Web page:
By BS Reporter
The Finance Ministry today said Mauritius was “unwilling” to bring in safeguards to prevent the misuse of a taxation treaty between the two nations.
A joint working group (JWG) comprising members of the two governments was constituted in 2006 to put in place adequate safeguards to prevent misuse of the India-Mauritius Double Taxation Avoidance Agreement (DTAA).
“Seven rounds of discussion have taken place so far. There was unwillingness on the part of Mauritius to cooperate in addressing this problem,” Minister of State for Finance S S Palanimanickam said in a written reply in the Lok Sabha.
“Consistent efforts are being made by the Indian government to find mutually acceptable solutions for addressing India's concerns. The next round of JWG meeting is yet to be scheduled," he said.
There is a growing concern that many entities are routing their investments into the country through Mauritius to reap undue tax benefits. Mauritius does not have capital gains tax and hence many companies, not genuinely based in the island nation, bring investment from there to avoid taxation.
India has proposed to review the DTAA to incorporate amendments for prevention of treaty abuse and to strengthen the mechanism for exchange of information on tax matters between India and Mauritius. The review will help India to raise revenue from these foreign investments in the country.
In fact, the budget proposal on General Anti-Avoidance Rule assumes significance because it can override treaties if tax avoidance is there in any complicated deals. However, that proposal drew much flak from various quarters.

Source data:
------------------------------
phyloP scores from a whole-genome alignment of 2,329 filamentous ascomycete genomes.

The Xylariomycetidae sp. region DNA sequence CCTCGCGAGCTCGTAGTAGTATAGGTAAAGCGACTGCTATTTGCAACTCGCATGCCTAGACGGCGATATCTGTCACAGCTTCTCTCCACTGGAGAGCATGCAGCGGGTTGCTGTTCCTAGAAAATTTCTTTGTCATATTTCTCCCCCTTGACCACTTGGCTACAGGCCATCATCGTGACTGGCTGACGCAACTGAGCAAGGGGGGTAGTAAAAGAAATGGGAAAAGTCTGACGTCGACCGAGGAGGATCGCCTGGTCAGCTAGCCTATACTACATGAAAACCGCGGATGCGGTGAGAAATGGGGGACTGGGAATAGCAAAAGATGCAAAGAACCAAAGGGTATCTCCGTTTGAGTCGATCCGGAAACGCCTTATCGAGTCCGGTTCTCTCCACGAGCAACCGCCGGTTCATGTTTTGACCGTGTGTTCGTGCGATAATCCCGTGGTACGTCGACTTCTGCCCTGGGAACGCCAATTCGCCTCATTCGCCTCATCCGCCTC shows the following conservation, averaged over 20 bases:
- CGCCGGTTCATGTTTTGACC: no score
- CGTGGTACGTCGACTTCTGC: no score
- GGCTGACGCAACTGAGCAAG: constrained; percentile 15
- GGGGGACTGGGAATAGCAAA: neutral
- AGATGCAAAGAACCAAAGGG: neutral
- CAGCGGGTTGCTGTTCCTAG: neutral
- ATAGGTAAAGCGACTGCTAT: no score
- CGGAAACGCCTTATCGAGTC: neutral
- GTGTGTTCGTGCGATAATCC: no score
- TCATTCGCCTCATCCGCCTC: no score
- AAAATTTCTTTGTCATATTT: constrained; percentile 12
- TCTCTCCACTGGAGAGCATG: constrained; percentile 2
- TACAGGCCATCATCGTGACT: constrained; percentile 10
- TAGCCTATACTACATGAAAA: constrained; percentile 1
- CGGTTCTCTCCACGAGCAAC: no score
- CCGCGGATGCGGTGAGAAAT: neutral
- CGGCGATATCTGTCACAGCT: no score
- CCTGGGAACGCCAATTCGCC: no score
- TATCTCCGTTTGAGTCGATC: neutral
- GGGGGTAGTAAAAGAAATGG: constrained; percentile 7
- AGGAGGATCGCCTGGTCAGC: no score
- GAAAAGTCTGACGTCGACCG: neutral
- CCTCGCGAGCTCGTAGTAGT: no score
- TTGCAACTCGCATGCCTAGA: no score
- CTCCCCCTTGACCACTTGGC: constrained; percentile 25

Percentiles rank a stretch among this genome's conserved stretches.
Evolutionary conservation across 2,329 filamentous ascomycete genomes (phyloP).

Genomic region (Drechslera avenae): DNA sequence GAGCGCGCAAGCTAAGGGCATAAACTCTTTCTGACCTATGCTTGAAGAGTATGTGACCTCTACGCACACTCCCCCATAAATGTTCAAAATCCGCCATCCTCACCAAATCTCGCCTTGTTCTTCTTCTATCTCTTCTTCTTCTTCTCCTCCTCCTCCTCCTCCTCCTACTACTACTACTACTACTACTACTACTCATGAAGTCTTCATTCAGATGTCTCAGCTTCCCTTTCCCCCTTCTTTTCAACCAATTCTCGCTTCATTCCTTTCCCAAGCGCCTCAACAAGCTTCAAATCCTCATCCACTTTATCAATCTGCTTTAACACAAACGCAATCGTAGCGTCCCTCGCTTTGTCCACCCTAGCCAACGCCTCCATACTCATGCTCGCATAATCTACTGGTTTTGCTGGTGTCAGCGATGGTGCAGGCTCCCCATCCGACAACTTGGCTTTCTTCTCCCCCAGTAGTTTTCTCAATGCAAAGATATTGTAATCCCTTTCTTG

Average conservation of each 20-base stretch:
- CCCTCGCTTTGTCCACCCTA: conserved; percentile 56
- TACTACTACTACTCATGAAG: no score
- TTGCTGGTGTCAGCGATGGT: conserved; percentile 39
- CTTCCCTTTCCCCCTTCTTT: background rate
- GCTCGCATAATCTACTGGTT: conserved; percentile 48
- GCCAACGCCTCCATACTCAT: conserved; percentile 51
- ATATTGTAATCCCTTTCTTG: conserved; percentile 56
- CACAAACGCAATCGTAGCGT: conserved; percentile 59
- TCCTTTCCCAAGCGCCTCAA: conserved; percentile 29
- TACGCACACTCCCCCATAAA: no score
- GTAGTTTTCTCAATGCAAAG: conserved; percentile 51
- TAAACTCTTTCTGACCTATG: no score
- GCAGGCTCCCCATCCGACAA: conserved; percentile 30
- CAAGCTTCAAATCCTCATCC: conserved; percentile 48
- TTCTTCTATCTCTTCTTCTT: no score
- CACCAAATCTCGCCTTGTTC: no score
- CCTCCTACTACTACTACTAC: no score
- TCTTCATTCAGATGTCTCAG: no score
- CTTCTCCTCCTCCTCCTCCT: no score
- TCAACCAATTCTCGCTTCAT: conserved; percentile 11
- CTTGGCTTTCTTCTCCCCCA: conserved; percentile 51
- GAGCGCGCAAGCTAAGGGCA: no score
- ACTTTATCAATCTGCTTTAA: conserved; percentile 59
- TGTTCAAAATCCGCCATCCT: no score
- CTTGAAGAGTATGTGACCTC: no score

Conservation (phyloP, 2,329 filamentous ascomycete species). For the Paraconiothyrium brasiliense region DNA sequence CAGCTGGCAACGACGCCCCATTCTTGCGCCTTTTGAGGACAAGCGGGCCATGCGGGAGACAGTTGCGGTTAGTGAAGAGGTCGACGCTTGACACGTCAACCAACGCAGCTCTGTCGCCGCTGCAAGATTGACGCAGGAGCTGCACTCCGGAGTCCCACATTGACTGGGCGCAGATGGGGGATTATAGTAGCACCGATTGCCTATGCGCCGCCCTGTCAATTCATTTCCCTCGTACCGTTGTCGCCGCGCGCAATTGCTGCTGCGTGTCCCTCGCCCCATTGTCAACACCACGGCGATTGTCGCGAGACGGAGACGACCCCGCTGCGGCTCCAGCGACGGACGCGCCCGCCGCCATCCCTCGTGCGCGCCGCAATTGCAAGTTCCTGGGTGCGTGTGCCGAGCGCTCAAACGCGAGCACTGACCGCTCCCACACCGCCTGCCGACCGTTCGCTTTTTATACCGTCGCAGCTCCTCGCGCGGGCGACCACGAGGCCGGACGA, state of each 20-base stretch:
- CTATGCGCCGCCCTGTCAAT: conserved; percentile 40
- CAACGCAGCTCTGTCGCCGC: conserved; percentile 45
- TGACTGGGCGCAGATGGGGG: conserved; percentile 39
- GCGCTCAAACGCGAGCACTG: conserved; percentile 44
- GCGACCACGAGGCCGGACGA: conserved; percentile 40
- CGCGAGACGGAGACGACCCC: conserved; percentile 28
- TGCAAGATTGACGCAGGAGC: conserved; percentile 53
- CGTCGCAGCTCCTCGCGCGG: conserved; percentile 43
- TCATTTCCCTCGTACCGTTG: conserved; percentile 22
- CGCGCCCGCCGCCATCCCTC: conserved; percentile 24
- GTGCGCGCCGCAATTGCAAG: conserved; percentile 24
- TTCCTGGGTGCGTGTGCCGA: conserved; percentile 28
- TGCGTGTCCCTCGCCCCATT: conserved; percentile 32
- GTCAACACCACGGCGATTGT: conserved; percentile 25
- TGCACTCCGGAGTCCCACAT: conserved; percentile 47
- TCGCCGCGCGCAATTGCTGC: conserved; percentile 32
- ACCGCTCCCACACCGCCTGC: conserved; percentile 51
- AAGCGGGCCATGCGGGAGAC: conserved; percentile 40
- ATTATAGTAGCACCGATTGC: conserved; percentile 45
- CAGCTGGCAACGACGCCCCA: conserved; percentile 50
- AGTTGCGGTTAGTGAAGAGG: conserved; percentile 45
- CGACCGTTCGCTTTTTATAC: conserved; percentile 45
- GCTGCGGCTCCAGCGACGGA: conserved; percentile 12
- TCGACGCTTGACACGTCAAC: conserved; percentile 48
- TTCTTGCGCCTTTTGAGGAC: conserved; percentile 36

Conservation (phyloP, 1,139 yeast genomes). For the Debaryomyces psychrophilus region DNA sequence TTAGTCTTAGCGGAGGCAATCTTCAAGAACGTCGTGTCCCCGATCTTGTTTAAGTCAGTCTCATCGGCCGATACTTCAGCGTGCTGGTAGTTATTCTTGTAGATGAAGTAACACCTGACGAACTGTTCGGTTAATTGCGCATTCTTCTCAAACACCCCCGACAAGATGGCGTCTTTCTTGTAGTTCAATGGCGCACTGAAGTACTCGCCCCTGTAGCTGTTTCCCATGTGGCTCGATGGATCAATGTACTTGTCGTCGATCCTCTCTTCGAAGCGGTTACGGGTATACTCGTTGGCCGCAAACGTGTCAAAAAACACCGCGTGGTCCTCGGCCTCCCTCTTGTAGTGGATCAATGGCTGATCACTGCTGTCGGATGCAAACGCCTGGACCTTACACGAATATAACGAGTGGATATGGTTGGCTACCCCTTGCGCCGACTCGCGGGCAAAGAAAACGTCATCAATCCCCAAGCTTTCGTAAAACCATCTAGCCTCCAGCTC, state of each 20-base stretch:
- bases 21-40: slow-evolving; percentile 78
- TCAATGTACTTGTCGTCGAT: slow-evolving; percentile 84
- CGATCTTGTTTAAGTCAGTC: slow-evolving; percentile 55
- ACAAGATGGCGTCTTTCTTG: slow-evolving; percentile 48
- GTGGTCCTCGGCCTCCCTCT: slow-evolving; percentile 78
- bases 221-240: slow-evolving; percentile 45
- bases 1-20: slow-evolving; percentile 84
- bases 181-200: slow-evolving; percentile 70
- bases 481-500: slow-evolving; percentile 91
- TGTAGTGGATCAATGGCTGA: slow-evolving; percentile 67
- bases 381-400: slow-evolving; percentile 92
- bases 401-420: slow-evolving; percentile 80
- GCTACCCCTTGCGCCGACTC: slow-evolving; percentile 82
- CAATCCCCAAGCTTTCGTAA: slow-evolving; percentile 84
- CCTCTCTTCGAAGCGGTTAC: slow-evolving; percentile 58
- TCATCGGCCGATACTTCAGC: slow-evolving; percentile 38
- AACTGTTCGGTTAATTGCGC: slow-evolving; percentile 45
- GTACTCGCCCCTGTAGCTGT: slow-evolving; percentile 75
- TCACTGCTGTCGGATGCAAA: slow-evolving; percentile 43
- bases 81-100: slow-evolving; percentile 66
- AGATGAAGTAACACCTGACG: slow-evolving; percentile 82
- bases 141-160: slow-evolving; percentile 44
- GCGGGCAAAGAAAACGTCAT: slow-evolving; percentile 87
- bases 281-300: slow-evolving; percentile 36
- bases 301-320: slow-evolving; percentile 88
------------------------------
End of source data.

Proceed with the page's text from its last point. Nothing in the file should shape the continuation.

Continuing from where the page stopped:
About 39.25 per cent of total foreign direct investment inflows in the country had come through Mauritius during April 2000 to February 2012, Palanimanickam said.
He admitted that assessment of revenue loss to India is not possible due to various factors. "Assessment of revenue loss being suffered by country due to the tax exemption granted on investment routed through Mauritius is not possible," he said.
This depends on the sale and purchase price, factor of cost inflation index, cost of transfer, the set off of loss suffered in one transaction against the gains in the other and the carried forward losses of earlier years, he said.
"The exercise can be undertaken only if the returns of income containing all such relevant details are filed by every alienator of the asset," he said.
Since the tax on capital gains for Mauritius based entities is exempt, a large number of them do not file returns unless they have other streams of income as well, he said, adding, hence no reliable assessment can be made.